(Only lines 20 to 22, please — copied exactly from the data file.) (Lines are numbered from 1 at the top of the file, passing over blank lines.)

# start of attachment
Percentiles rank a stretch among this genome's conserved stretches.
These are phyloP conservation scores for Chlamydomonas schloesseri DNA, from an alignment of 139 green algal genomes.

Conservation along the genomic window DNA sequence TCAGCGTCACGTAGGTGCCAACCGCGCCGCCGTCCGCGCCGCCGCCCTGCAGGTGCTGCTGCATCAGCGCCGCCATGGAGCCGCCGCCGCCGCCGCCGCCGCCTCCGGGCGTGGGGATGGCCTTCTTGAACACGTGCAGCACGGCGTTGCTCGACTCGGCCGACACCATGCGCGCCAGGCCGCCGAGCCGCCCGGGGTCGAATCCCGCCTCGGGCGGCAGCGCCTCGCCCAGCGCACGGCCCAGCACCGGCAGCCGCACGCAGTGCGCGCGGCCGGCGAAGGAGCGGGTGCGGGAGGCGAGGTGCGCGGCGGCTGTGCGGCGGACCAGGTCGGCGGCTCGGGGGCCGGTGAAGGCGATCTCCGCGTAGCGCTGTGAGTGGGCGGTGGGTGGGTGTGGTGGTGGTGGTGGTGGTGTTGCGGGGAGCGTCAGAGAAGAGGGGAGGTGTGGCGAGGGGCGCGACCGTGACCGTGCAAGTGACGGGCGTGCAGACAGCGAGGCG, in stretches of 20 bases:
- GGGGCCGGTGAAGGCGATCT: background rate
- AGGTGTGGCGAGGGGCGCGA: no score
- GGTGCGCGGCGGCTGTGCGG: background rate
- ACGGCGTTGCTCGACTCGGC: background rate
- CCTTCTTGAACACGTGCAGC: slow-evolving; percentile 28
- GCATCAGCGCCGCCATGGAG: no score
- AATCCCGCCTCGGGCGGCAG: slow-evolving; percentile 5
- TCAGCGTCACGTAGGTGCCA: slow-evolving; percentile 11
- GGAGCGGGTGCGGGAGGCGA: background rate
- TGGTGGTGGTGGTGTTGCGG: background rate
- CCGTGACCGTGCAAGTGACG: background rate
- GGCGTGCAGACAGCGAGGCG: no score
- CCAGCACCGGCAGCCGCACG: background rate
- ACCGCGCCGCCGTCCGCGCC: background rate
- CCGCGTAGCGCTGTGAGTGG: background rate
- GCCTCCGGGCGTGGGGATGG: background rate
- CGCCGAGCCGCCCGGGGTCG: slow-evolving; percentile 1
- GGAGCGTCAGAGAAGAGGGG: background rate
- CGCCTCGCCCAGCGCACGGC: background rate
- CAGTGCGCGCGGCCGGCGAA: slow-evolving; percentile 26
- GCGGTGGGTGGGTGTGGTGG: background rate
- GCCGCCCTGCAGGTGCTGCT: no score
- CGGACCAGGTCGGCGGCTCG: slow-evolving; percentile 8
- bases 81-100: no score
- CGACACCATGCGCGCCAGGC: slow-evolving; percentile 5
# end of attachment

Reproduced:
- CGCCGAGCCGCCCGGGGTCG: slow-evolving; percentile 1
- GGAGCGTCAGAGAAGAGGGG: background rate
- CGCCTCGCCCAGCGCACGGC: background rate